Executive Function Skills You Can Help Your Child Work on At Home

When a child gets frustrated, stressed, overwhelmed, or upset, their ability to navigate through this turmoil is correlated to their ability to regulate behavior, emotions, and reactions—also called executive functioning.

Working toward goals, overcoming adversity, and self-advocacy are examples of successful executive functions that all children should be coached to achieve.

Executive functions are intuitive for some, but for others—particularly those with learning differences—they may experience additional disruptions in executive functioning. Starting and finishing tasks, staying organized, and managing stress in a way that’s healthy are all aspects of executive dysfunction that may seem impossible to correct. However, through practice and mindfulness, parents can help their children improve their executive functioning skills.

Keep reading to find out what key executive functioning skills can help your child succeed, and what skill-building activities parents can work on with their children to help encourage their development.

Solution-Oriented Problem Solving

Problem solving is an executive function skill and one we start to develop in early infancy. A baby may notice that their favorite toy is missing so they get up and look for it. As a child gets older, problem-solving becomes more complicated. They may get into a conflict with a friend and need to figure out a solution.

There is no one way to teach problem-solving. You can talk to your child about negotiation, finding an alternative solution when they are arguing with a friend. Your child can learn about problem-solving through play, figuring out that they need to climb stairs to get to a slide.

Make sure to foster plenty of open dialogue, especially when a teaching moment arises. From playing puzzle games to observing characters diffuse conflict in their favorite shows to hosting judgment-free conversations during dinner—there are always opportunities to examine a problem and break it down into smaller parts to learn.

ehs-executive function puzzle

Regulating Emotions, Not Repressing

When they see their child despair in the face of a problem, a parent may want to intervene and offer a solution (or succumb to the stress as well). But the trick is to find a happy medium between telling them what to do and letting them struggle on their own, which in turn encourages self-regulation.

Self-regulation is a valuable executive functioning skill that essentially enables us to stay in control even when emotions are running high. Children who struggle with self-regulation may experience more conflict in their interpersonal relationships. Their behavior can be unpredictable and even confusing for parents, which in turn can be frustrating for all parties involved.

Self-regulation is best practiced with gentle coaching and plenty of praise. When a child comes to you with a problem, try to guide them to find the solution for themselves. When you see them starting to get worked up, help them understand that what they’re feeling is normal. Not only that but seeing you keep a level head gives them a cue of what effective emotional regulation looks like.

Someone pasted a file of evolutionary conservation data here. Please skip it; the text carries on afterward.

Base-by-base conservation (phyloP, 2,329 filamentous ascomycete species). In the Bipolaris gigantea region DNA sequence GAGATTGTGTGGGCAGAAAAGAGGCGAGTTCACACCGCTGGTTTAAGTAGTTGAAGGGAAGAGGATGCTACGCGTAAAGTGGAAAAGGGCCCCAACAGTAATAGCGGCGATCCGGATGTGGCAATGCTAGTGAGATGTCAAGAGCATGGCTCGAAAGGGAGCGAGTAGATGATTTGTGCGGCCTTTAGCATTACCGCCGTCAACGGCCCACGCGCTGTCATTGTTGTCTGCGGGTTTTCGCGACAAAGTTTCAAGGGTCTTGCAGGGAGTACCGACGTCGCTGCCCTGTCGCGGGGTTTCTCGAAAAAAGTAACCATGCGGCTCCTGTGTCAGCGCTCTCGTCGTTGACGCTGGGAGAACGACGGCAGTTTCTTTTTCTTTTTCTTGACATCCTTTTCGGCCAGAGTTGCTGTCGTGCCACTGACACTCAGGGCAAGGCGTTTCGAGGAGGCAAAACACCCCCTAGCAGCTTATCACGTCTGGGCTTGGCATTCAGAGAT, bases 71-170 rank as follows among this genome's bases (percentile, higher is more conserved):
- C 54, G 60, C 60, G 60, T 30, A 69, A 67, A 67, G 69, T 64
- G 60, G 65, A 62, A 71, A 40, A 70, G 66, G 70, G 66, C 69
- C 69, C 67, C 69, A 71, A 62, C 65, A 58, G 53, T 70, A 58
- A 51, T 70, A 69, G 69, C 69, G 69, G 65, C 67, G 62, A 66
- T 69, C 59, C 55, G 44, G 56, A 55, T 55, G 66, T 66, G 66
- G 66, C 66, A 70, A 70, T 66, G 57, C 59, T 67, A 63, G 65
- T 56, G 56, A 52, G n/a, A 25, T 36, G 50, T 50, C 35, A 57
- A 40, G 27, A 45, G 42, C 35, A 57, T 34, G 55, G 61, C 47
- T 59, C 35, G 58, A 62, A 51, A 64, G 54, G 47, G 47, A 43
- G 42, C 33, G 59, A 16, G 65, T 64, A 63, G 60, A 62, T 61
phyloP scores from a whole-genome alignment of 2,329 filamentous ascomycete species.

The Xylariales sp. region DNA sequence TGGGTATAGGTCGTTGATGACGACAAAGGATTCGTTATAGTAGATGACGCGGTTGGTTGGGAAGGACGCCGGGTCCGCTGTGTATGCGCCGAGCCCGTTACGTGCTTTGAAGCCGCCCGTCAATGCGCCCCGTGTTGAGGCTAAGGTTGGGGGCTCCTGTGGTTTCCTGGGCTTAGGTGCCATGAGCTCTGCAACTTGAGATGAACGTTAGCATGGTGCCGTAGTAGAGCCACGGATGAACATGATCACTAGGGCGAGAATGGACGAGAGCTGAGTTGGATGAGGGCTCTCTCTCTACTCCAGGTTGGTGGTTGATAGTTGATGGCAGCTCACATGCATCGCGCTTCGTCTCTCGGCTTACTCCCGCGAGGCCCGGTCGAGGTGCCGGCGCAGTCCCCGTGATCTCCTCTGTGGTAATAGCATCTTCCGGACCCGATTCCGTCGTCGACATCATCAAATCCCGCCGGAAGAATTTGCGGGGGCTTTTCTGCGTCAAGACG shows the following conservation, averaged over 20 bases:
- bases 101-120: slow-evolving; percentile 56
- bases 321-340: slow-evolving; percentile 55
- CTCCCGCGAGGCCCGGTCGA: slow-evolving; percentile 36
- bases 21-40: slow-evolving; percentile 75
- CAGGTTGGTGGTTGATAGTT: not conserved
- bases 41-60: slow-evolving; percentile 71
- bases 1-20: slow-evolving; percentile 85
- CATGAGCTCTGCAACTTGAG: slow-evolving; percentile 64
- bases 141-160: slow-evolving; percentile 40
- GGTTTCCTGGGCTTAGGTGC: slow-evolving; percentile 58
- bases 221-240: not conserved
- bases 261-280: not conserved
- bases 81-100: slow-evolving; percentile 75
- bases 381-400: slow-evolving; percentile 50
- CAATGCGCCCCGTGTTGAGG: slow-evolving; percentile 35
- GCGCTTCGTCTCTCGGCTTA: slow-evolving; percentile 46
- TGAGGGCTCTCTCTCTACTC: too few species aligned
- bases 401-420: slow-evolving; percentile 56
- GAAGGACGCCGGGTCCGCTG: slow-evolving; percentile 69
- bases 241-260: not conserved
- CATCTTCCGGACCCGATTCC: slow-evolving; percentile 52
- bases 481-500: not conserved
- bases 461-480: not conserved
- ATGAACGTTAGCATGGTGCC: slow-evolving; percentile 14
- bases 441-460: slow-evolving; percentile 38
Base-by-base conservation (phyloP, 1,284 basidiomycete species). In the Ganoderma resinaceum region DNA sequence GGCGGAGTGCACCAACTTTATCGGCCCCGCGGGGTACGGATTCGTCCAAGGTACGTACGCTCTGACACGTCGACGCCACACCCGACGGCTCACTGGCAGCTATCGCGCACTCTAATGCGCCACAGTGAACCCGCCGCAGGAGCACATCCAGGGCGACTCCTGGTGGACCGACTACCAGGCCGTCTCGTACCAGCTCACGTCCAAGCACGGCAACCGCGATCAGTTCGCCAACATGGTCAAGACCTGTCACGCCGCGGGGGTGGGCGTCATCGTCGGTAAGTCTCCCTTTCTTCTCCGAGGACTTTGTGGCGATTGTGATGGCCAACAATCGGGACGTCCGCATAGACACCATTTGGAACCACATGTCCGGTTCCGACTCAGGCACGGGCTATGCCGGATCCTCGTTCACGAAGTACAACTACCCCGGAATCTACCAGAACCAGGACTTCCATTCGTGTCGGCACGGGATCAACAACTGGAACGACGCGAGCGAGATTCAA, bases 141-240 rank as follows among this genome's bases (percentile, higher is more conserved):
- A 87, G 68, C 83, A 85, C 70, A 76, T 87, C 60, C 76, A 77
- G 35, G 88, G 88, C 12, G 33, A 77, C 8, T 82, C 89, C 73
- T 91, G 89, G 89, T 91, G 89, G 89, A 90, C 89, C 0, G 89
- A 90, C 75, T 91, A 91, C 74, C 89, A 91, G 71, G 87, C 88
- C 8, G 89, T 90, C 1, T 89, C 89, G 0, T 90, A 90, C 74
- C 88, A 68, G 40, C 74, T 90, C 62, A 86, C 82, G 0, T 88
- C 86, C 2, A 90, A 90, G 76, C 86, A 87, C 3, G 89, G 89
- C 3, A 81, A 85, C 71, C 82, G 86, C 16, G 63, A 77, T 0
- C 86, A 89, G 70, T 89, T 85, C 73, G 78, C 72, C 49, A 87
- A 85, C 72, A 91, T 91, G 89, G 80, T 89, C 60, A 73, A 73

Do not panic if your child has a meltdown or shuts down emotionally. These moments offer plenty of opportunities for growth. Once things have cooled down, consider acting out a role-playing exercise so that they can have a second chance to express themselves. The simple act of putting words to their feelings reinforces their importance, making a child feel heard and understood.

Staying Organized and On Task

Organization, task initiation, and task monitoring are three interdependent executive functioning skills. Without structure, routine, and a plan—not to mention a straightened out workspace—starting the work can seem daunting, and staying focused can also present a challenge.

Task initiation is the ability to stay motivated and take on new tasks, even when faced with challenges. It is a skill that children and adults alike struggle with. Task monitoring is the ability to juggle multiple tasks at once. It involves time management, as a child must gauge how much time they need to get everything done and communicate those responsibilities with parents.

You should try to assist your child at their level. Hone a routine and help them identify a way to stay organized so that keeping track of what needs to be done is easy.

Find a way to communicate the problem that fits their unique style of learning. Explain instructions in terms they understand and give them time to process things. You should also talk to your child's teachers about giving your child extensions on assignments.

An easy way for a child to develop monitoring skills is to write a schedule. Try to let your child create their own schedule and then give them feedback on it. Encourage them to check the clock and keep an eye out for how long it takes to complete certain assignments versus others.

ehs-executive function desk

The Most Important Executive Functioning Skills

Opportunities to encourage executive functioning await you at every turn. They’re transferable, cutting across activities to teach your child how to get the most out of any environment. Problem-solving, emotional regulation, and staying organized and on task are just a few examples of skills that can be developed almost anywhere.

A specialized curriculum at school could help advance these skills further. At Eagle Hill School, students with language-based learning differences are taught by experienced teachers who help students navigate through learning challenges, preparing them for bright futures ahead. Contact us to learn more.

Topics: Executive Dysfunction